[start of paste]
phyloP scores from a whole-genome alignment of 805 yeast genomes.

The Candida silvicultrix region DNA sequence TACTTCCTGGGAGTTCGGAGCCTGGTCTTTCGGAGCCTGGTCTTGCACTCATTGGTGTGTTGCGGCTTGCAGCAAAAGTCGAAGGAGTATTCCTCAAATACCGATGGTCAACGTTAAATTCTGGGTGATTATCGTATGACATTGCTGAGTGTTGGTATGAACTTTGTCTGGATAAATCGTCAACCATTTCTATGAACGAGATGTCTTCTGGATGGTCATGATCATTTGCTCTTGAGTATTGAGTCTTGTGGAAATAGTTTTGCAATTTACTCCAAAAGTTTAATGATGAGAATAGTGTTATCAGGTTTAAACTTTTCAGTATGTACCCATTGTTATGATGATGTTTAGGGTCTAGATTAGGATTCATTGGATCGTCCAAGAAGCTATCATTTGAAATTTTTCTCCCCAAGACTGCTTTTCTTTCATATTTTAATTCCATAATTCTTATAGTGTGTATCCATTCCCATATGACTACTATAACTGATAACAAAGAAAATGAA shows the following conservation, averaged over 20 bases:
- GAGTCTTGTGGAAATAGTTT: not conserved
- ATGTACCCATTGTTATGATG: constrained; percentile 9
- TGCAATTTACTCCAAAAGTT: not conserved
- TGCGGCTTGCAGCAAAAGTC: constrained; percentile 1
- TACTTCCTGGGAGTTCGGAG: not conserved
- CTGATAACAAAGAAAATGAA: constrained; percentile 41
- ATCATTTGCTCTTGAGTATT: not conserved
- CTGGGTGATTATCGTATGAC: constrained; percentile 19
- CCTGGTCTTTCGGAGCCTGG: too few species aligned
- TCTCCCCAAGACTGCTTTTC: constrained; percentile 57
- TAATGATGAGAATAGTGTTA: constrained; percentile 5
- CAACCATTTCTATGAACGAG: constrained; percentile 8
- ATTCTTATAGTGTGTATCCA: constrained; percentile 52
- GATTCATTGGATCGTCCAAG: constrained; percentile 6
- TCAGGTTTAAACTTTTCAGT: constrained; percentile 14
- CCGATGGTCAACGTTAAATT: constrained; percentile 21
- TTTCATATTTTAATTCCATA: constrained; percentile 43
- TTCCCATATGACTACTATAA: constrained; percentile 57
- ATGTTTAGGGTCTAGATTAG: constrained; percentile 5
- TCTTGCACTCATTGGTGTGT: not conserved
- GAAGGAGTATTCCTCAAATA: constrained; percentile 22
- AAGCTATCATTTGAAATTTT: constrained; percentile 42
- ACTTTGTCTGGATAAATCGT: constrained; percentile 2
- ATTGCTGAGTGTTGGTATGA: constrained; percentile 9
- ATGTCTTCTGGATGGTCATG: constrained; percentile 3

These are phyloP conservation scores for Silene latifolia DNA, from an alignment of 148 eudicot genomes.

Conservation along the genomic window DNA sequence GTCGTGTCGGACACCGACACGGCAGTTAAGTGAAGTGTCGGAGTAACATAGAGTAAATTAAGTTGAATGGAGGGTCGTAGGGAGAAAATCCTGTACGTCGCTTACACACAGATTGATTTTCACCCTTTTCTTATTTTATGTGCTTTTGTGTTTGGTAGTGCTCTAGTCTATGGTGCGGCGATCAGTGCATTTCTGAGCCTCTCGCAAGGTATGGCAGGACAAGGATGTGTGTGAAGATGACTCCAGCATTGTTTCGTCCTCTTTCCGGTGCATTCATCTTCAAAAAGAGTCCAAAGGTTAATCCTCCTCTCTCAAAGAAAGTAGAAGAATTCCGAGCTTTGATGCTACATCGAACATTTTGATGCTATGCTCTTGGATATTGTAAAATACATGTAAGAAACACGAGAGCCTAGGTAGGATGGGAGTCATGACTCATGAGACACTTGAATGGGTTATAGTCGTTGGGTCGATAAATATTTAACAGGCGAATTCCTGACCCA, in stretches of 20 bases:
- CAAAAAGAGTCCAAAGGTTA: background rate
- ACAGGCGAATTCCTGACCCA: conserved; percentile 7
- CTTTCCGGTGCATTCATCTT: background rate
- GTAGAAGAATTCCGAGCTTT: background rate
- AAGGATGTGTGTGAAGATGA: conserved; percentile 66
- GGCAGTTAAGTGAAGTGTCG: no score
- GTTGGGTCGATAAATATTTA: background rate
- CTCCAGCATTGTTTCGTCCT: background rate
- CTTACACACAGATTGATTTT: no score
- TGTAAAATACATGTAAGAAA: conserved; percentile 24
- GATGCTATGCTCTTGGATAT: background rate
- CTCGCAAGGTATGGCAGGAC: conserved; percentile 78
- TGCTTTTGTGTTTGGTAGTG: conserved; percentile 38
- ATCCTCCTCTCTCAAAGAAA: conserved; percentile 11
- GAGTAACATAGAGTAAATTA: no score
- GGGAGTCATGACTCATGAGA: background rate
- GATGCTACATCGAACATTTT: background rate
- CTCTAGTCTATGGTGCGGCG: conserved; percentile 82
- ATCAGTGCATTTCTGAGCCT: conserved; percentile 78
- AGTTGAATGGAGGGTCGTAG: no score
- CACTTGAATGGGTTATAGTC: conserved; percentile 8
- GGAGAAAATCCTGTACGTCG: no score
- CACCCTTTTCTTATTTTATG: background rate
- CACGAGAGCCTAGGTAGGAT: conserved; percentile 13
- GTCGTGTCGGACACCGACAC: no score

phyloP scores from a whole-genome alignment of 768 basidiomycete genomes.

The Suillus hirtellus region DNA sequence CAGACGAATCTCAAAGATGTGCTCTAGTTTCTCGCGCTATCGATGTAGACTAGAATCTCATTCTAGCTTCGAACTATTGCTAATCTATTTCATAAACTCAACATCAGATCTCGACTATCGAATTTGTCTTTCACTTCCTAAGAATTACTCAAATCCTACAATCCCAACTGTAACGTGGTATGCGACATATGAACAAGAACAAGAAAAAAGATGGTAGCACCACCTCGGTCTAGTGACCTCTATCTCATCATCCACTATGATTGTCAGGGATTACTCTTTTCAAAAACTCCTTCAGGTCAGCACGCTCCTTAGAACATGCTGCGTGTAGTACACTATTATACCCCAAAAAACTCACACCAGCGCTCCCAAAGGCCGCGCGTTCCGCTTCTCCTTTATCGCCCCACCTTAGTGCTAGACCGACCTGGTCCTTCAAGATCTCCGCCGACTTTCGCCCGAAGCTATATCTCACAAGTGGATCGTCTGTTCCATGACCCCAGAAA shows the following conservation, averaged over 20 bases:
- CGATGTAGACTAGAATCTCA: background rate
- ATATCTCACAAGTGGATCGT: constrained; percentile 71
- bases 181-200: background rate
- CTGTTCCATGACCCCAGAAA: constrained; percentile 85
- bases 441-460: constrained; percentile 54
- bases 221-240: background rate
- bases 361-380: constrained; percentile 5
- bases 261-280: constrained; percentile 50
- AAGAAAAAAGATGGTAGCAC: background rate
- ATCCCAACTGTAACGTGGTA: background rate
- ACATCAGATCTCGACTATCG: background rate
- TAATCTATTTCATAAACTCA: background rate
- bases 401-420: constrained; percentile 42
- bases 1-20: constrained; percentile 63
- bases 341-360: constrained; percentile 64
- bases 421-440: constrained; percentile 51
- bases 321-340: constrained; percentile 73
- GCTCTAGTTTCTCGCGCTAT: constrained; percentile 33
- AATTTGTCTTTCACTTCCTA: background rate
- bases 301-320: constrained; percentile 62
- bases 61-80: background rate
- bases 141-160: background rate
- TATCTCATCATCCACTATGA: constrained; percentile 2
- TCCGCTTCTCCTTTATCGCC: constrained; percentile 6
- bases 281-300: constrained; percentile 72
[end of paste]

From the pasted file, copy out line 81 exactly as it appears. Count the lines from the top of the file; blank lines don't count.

- bases 281-300: constrained; percentile 72